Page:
Jung tried to explain his observation of a strata of being in which individual minds have their collective origin in a genetic way. This seems unlikely, and Rupert Sheldrake sees it as a mental phenomena. Dr Maurice Bucke called it cosmic consciousness. J.B. Priestley saw it as ‘the flame of life’ which synthesised the experience of all living things and held within itself the essentials of all lives.
If we think of it as a vast collective memory of all that has existed, then we can say the life of Edgar Cayce exhibited a working relationship with it.
Such a collective level of mind would explain many things, such as telepathy, out of body experiences, life after death, which have always been puzzling because they are difficult to explain using presently known principles. ... A Guide to Dreams and Sleep Experiences
If a known young person, or if an old man compliments him in a dream, it means attaining success at their hand.... Islamic Dream Interpretation
2- One’s own death can often be used in dreams to explore others’ feelings about us.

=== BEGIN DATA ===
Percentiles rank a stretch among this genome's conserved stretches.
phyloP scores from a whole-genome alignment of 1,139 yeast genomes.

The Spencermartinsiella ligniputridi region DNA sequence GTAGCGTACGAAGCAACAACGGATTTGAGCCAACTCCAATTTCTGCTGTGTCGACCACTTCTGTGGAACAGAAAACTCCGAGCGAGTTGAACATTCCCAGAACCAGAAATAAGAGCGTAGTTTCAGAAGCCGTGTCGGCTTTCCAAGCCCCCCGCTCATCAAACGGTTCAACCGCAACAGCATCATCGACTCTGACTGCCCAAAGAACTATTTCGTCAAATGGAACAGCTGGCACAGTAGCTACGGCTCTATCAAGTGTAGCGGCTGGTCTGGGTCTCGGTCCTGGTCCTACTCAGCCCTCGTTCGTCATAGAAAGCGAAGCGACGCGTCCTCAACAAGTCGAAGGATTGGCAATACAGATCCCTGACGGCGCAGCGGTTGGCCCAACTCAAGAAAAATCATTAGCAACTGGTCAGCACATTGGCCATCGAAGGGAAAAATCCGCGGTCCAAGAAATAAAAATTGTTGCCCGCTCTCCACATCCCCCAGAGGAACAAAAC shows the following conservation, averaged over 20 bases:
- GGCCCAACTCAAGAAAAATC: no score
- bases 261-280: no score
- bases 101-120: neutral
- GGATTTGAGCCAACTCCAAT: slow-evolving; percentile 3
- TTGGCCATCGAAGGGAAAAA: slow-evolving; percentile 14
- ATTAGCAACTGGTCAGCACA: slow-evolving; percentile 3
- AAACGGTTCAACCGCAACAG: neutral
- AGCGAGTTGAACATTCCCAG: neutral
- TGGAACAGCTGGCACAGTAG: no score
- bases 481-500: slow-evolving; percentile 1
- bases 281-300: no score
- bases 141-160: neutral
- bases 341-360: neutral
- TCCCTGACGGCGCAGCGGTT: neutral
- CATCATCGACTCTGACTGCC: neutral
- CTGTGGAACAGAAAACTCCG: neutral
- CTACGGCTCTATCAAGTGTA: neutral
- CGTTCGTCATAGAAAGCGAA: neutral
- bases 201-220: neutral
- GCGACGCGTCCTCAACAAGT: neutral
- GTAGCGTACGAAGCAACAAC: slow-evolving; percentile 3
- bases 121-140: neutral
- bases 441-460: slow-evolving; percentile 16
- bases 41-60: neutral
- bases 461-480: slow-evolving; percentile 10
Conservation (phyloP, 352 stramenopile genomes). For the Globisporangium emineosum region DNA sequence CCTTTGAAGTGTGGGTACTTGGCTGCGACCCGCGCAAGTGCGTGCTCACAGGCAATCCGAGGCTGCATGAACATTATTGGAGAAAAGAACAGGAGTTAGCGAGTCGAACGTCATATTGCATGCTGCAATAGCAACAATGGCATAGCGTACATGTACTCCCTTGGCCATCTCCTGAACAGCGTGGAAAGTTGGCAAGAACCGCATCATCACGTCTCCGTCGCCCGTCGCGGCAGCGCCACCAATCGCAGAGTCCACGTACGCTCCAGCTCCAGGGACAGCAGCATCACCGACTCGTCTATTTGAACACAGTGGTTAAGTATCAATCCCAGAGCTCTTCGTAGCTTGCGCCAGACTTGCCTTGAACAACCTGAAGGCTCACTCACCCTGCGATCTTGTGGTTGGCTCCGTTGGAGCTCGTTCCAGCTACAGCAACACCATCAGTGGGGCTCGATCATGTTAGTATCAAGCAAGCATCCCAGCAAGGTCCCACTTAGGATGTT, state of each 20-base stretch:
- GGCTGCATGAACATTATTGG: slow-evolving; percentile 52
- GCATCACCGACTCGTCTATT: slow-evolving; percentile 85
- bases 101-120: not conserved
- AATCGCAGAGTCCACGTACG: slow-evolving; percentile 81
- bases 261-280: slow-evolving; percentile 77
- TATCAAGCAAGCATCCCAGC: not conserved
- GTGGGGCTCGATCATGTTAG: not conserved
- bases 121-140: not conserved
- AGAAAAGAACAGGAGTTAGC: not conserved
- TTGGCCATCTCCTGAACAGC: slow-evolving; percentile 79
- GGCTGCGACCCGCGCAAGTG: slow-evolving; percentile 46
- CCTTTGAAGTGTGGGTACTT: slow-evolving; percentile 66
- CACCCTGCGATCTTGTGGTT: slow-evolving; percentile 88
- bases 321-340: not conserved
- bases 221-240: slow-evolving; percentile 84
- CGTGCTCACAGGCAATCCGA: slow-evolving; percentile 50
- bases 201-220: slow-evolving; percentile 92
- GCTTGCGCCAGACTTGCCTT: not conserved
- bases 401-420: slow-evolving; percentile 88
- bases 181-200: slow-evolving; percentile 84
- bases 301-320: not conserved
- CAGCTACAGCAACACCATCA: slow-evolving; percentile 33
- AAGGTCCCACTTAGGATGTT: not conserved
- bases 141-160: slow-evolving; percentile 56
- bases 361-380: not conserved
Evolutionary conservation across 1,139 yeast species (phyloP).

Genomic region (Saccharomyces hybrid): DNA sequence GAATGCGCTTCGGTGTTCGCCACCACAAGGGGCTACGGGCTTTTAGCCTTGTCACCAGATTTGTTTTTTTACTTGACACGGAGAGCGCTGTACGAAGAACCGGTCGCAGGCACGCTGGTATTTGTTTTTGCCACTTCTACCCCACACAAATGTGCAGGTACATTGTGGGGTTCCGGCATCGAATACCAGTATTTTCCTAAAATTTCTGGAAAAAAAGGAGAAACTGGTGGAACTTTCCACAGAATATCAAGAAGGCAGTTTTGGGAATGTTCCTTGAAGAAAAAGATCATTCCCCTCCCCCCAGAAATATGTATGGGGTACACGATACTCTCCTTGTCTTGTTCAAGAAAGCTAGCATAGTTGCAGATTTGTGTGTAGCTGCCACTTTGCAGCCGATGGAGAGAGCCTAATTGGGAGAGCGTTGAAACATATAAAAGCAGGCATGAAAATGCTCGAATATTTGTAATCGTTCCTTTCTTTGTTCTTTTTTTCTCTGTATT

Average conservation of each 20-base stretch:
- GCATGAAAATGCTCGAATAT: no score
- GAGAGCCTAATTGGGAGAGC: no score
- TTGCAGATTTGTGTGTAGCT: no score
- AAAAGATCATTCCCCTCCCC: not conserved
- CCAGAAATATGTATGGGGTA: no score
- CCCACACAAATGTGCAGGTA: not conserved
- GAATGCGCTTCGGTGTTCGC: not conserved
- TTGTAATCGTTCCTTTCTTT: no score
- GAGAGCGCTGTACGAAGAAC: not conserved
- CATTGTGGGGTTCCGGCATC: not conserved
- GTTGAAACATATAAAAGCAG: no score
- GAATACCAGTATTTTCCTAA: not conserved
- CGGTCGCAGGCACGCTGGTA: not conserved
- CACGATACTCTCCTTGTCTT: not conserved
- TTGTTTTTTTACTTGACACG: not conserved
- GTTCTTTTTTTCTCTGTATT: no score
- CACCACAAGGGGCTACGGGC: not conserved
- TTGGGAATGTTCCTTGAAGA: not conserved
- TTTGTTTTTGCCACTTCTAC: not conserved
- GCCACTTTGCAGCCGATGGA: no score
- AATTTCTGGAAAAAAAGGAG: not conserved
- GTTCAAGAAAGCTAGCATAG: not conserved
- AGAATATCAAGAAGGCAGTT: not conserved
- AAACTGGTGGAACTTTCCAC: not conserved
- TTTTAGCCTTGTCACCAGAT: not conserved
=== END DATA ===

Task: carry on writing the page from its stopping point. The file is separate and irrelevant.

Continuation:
3- Death is a transition from an awareness of the gross physical to the more spiritual self.... Ten Thousand Dream Dictionary
The self, as defined by Jung, is both what we are consciously aware of, and the massive potential remaining unconscious.
The self has no known boundaries, for we do not yet know the end of what the mind is capable of, or what consciousness touches out of sight of waking.
The mass of experience and awareness which lies in the background of our waking awareness is like an inner guiding factor which, apart from expressing precise pieces in the form of remembered facts and events, guides us, if we listen, through intuition, feeling states, dreams or illumination. Its symbols are: a ring, a square area, a great tree, Christ, a shining being or animal, a talking animal, a strange stone or rock, symbols like the cross or mandala, a round table, God, a guru, an elephant, a crowned or shining snake. Here are some examples of the self in dreams.